This is the beginning of a shift from Western companies manufacturing small numbers of 3D printers to consumer electronics manufacturing on a serious scale in Asia. This a standard pattern, new technologies are manufactured on a bigger scale at a cheaper price in Asia, and they become available to more of the global population. Unit sales grow, but price crashes.

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Now download a bank account

Absa has introduced an end-to-end account opening for new customers, through the Absa Banking App, which can be downloaded from the Android and Apple app stores. This follows the launch of the world first ChatBanking on WhatsApp service.

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This “download your account” feature enables new customers to Absa, to open a Cheque account, order their card and start transacting on the Absa Banking App, all within minutes, from anywhere and at any time, by downloading it from the App stores.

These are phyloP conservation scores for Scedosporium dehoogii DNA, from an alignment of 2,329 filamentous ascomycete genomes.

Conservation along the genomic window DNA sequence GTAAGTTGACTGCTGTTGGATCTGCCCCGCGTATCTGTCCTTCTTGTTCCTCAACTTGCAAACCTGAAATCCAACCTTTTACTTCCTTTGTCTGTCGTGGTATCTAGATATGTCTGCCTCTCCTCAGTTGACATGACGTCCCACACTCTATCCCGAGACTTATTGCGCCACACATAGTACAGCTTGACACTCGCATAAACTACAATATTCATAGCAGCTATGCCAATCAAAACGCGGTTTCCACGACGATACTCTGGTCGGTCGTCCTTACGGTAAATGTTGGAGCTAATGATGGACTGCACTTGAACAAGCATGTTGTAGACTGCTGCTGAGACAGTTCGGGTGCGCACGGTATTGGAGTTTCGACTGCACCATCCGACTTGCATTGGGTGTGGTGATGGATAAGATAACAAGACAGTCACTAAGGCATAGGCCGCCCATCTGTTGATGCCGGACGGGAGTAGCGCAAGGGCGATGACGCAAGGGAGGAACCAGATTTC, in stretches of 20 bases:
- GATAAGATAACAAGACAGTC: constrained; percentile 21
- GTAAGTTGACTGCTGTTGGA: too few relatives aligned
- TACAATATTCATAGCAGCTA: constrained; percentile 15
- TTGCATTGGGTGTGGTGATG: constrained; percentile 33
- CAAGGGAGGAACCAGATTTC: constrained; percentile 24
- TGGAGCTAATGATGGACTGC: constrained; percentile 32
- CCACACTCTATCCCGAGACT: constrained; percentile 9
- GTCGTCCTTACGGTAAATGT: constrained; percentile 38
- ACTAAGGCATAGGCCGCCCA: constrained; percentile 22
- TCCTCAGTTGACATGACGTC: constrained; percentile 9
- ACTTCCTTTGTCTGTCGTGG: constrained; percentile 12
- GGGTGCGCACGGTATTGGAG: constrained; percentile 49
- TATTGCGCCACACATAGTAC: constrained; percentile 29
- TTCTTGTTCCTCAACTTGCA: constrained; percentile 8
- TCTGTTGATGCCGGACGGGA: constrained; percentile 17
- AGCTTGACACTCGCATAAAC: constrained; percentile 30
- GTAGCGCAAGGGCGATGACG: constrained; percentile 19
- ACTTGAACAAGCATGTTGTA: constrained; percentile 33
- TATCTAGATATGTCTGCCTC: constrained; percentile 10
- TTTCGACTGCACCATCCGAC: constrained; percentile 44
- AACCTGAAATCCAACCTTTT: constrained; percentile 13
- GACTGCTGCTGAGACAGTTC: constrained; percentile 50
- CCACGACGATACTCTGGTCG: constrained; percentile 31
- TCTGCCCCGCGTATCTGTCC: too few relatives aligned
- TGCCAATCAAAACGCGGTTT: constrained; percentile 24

“Overall, this new capability is not only expected to enhance the customer’s digital experience, but we expect to leverage this in our branches, bringing digital experiences to the branch environment and making it easier for our customers to join and bank with us regardless of where they may be,” says Aupa Monyatsi, Managing Executive for Virtual Channels at Absa Retail & Business Banking.

“With this innovation comes the need to ensure that the security of our customers is at the heart of our digital experience, this is why the digital onboarding experience for this feature includes a high-quality facial matching check with the Department of Home Affairs to verify the customer’s identity, ensuring that we have the most up to date information of our clients. Security is supremely important for us.”